Subrogation is one of the more frustrating and intricate aspects of Fla WC law. In essence, the idea is that a claimant should not be able to “double-dip” and collect money from a liability lawsuit and a WC claim for the same things, like medical benefits and lost wages.
A few basics…there has to be a 3rd party (not the claimant and not the employer) at fault for there to be a liability claim. Commonly we see this in car accidents or deliveries at some other business. For leased/staffing employees, the on-site employer is viewed as if they are the employer, so they don’t count. You can not claim subrogation against the claimant or the employer’s Uninsured Motorists (UM) coverage, because that is not a 3rd party, that’s a claim against their own insurance policy.
Its very important that we put the claimant, the WC claimant attorney, the claimant’s liability atty and the liability carrier on notice of our subrogation lien. At the onset, if they haven’t actually filed a lawsuit in the liability case yet, a letter is sufficient. However, once the claimant actual files the complaint in circuit court, we MUST file a notice of lien in that case or we waive our lien. That applies even if you sent letters.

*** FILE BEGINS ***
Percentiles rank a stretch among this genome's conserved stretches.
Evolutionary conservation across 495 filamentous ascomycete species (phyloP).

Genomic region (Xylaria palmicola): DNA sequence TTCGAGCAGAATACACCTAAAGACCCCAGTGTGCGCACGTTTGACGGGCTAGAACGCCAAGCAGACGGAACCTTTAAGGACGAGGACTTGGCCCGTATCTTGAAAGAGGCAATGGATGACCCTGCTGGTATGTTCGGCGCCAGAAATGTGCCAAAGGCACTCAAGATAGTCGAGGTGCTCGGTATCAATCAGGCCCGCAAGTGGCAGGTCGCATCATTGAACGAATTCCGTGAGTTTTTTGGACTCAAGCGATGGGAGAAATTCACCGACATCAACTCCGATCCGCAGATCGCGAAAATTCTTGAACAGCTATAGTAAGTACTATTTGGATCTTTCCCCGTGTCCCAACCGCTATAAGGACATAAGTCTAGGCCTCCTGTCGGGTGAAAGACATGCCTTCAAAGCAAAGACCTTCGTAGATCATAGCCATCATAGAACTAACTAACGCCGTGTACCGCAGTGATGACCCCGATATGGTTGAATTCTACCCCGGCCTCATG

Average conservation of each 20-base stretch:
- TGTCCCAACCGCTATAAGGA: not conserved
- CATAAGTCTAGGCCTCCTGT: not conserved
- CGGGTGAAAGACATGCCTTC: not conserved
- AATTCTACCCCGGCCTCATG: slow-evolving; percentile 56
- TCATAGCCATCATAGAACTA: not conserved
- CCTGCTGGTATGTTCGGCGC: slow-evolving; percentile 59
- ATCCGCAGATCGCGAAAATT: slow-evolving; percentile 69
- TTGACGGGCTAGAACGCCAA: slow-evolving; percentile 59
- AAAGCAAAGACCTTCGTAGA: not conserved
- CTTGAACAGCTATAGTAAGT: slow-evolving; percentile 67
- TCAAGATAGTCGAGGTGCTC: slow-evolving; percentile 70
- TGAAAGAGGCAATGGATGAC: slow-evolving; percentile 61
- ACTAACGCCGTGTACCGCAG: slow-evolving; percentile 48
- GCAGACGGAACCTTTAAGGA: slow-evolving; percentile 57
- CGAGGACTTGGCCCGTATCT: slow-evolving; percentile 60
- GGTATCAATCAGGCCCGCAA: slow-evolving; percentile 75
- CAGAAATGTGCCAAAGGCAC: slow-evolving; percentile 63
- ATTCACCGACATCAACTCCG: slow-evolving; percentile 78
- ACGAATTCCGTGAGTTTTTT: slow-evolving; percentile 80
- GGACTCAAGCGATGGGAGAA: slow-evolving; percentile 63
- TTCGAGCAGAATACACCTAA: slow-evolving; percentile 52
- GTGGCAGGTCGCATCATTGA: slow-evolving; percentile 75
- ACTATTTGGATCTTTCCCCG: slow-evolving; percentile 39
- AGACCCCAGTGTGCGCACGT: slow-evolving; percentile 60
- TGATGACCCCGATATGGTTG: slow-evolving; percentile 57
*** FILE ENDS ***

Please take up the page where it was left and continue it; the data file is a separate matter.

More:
The recovery formula in Florida is called the Manfredo formula, from the Manfredo case ( Cas. Ins. Co. v. Manfredo, 542 So. 2d 1365 (Fla. 3d DCA 1989),i t has nothing to do with The Godfather). It is complicated, but you use the claimant’s net liability recovery divided by the full value of the case to give you a percentage. You then apply that percentage to the total medical and indemnity payout, and that is what you recover now. However, you also get to recover that same percentage from all future benefits until we claim allllll of the claimant’s net recovery. Clear as mud?
A point to note, the percentages and recoveries are all negotiable. You can take less upfront for a higher recovery percentage if there is a lot more exposure in the WC. Or vice versa, if you have paid out most of your exposure, you can try and get more upfront and waive the future recovery. Think strategically.
We have a full CEU on this topic with lots of math if anyone is interested. As always, let me know if you have any questions.
Morgan Indek | Partner